Neville Southall was never afraid to speak his mind as a player and his column for the Paddy Power Blog is no different. This week he looks at Fellaini’s departure, the Special One’s magic and a couple of serious flirtations with joining Chelsea.
Good riddance to Marouane Fellaini. I wish him well at Manchester United, but I’m glad he’s gone. The fans won’t miss him much, especially with the money the club got for him. He didn’t do himself any favours with some of his behaviour and comments last season. We’ve now got a happy, settled squad and we held on to Leighton Baines, so we’re in good shape.
Fellaini will do well at Manchester United, but his discipline is an issue. He got a lot of bookings at Everton – admittedly a few of them were unfair – but in big European games for United, you’d be worried about how referees will handle him based on his reputation.
The jury is out on United at the moment. The transfer window was a dreadful start to David Moyes’ time with the club. They needed three or four players. Not getting them raised some serious questions about Moyes’ ability to attract top players to the club. For a club of their stature who are perennial challengers for the Premier League and Champions League, that is a massive issue.
Roberto Martinez did well in the transfer window. Gareth Barry isn’t spectacular, but he’ll work hard, sit in front of the defence and get the ball moving. James McCarthy has a lot of potential and Lukaku and Kone could end up scoring 10 or 15 league goals each this season, which would be brilliant for the team.
The squad he’s got is good. They keep the ball for fun, but the problem is they’re not moving the ball quickly enough. By the time we’re looking to play in the strikers, the opposition has had enough time to reorganise and cut out the attack. It’ll need to improve this weekend against Chelsea because they’re exactly the type of team set up to deal with that.
It coulda been Blue-tiful
I like Chelsea, always have done. They’re a fantastic club. The fans were brilliant to me. The only thing I didn’t like was the stands were a little bit far away from the pitch at the time. I loved having the fans right on top of me. As a fixture, I always had good feelings about Chelsea, even if Kerry Dixon put more goals past me than anybody except Ian Rush.
The best I ever felt before a game ever was against Chelsea back in 1985. I was on top of the world – I had a great warm-up – made ridiculous saves, stopped everything, was pinging my kick-outs, confidence was high, nothing could stop me. Ended up getting sent off. Got booked in the first half when David Speedie dived over my arm and then I decided to catch the ball when I was a couple of yards outside my box. Cost me a week’s wages. After that, I tried to make sure I never felt too ‘good’ before a game, more like I was trying to build to a peak during the match.
I actually turned down a move to Chelsea a couple of times. Ian Porterfield was managing them first the time and he came on our team bus. He was chatting away and then he turned to me and said ‘why don’t you come and sign for us? I’ll sign you’. As I was about to answer, I looked over his shoulder and saw our chairman standing beside him so I just cracked a joke.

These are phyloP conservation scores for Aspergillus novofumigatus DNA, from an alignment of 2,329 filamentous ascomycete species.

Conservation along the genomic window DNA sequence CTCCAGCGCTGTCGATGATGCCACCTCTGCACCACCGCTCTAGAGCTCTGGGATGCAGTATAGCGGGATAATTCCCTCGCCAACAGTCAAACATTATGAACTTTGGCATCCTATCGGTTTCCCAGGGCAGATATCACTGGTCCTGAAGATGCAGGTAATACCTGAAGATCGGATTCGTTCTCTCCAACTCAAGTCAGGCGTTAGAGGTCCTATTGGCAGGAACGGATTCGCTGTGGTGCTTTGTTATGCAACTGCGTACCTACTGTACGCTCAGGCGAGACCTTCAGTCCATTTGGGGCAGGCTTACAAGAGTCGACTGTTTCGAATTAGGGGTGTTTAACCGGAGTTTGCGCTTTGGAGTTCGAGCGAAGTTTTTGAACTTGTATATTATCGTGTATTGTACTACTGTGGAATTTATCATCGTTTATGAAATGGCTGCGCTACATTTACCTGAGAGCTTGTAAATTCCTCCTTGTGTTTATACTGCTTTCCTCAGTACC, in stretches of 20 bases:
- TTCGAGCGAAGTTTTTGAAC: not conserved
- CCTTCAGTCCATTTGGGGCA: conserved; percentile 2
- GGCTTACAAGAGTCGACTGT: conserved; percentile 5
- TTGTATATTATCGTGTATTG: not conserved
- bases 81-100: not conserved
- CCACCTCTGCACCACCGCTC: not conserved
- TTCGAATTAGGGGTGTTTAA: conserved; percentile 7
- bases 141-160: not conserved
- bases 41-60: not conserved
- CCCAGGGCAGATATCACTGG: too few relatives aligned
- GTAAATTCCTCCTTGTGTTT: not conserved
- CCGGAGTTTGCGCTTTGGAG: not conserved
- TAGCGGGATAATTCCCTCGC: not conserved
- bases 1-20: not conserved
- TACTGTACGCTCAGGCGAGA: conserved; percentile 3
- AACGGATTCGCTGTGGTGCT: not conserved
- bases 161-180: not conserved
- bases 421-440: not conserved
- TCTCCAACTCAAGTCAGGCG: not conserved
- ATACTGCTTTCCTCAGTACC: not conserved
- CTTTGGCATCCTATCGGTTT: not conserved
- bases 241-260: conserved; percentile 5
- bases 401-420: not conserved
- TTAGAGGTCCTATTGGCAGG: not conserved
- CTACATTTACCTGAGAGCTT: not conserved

A few years later, Ruud Gullit tried to get me. He said I could train a couple of times a week and he’d get me a flat in London. Joe Royle was Everton gaffer at the time and he told me I was second choice, but he wouldn’t let me go until he found a replacement, which he never did. I would have quite liked the move.
Mour’ power to him
I’m a Jose Mourinho fan. People like to call him controversial, but to me he’s not controversial because he backs up what he says. Wherever he goes, he talks the talk, but he always wins something. He says what he thinks and in the bland world of football clichés, he’s honest. British people generally aren’t good with being open about how they feel, so presumably that’s why so many people didn’t like him. He’s the best in the world at the moment.
He’s worked hard as a coach despite not having played at a high level and I respect that. If he came into the Everton dressing room years ago he would definitely have had his doubters. But if you can get your ideas across and they make sense, every player will be prepared to listen, even if you don’t have any experience of playing top quality football.
Players are funny. It’s not quite about first impressions, but you do need to make an impression early on. We had Mike Walker at Everton. He was a lovely fella, but he couldn’t manage eating his dinner. He just wasn’t for us – it was the wrong time, the wrong place, the wrong city for him. It was a bad appointment. He hadn’t managed in a big city before and he hadn’t managed the standard of player we had.
His training was boring and he blamed everything on the players not being fit. That’s fine for a game or two maybe, but when you’re saying that 10 weeks later, that’s your own fault. I remember we got beaten 4-0 at Manchester City at the start of the 94/95 season, he came into the dressing room, gave out about the squad not being fit enough and Dave Watson stood up and said:
look, you f*cking idiot. It’s not about fitness, if you don’t sign four or five players, we’re f*cked
Mike wasn’t prepared to listen and that’s when you lose the dressing room.
Mourinho lost the dressing room at Real Madrid, but I’ve no doubt he’ll be a success second time around at Chelsea. Roberto Martinez has made a decent start for us, but I worry for us this weekend.
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